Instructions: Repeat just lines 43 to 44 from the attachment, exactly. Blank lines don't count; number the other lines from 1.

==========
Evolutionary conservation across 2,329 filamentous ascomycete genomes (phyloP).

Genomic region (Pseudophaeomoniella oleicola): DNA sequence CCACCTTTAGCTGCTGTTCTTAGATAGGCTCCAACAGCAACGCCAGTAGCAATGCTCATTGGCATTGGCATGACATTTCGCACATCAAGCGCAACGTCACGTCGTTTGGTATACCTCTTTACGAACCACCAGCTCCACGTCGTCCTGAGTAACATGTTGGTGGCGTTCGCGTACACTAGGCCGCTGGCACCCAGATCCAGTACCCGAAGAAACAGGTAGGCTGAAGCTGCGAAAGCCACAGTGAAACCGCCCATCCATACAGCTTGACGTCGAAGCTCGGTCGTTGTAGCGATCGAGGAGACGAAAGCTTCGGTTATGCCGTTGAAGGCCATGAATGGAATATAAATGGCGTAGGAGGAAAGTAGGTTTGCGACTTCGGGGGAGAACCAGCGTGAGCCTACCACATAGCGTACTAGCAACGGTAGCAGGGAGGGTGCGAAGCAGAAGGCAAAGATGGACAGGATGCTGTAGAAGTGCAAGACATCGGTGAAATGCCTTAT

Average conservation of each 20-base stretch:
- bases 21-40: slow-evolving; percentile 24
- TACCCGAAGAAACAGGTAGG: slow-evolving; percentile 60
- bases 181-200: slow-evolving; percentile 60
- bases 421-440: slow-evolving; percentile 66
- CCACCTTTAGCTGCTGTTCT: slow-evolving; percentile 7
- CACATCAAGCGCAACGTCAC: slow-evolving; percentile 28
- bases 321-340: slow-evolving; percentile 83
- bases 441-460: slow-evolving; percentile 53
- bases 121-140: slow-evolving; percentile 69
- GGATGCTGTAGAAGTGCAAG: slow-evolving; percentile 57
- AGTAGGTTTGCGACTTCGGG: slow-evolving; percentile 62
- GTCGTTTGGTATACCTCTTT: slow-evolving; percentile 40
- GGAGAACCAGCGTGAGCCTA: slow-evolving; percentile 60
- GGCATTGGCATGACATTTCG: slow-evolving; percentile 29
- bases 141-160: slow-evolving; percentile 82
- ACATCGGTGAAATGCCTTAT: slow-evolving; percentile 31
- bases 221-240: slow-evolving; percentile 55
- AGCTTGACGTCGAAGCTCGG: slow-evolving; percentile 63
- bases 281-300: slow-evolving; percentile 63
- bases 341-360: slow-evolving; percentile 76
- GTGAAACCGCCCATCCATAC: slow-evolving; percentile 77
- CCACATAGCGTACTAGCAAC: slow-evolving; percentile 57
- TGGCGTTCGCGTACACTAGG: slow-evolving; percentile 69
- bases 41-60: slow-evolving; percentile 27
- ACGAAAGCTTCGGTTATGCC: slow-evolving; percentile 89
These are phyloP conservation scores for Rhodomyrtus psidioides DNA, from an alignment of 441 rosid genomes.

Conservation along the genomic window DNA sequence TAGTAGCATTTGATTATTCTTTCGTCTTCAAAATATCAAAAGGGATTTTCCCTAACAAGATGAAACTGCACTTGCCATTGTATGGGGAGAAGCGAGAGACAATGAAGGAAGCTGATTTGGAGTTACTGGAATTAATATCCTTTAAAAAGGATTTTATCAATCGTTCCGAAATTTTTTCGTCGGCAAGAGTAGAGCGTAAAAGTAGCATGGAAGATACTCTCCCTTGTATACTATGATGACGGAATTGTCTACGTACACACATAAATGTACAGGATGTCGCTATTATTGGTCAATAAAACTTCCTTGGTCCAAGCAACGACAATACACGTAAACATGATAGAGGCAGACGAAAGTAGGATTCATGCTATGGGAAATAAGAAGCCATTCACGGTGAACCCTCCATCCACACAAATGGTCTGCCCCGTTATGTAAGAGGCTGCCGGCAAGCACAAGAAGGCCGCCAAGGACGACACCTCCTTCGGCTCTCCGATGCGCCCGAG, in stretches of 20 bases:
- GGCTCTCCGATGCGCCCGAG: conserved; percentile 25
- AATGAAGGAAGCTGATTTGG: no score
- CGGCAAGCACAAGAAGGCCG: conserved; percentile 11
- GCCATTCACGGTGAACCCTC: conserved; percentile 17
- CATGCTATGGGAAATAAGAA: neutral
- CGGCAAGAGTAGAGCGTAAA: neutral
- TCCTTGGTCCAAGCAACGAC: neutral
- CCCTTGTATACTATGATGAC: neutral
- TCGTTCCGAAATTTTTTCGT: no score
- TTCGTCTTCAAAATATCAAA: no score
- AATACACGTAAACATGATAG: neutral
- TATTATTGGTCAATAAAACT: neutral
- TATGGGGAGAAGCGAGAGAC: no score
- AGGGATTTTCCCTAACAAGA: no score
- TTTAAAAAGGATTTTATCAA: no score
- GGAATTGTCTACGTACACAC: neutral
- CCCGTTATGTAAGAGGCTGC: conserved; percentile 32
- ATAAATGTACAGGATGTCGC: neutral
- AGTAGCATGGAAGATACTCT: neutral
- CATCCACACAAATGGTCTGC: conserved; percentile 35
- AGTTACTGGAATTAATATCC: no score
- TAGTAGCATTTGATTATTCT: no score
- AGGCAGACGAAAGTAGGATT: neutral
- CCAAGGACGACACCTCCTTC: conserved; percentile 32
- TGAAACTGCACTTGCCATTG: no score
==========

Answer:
- TATGGGGAGAAGCGAGAGAC: no score
- AGGGATTTTCCCTAACAAGA: no score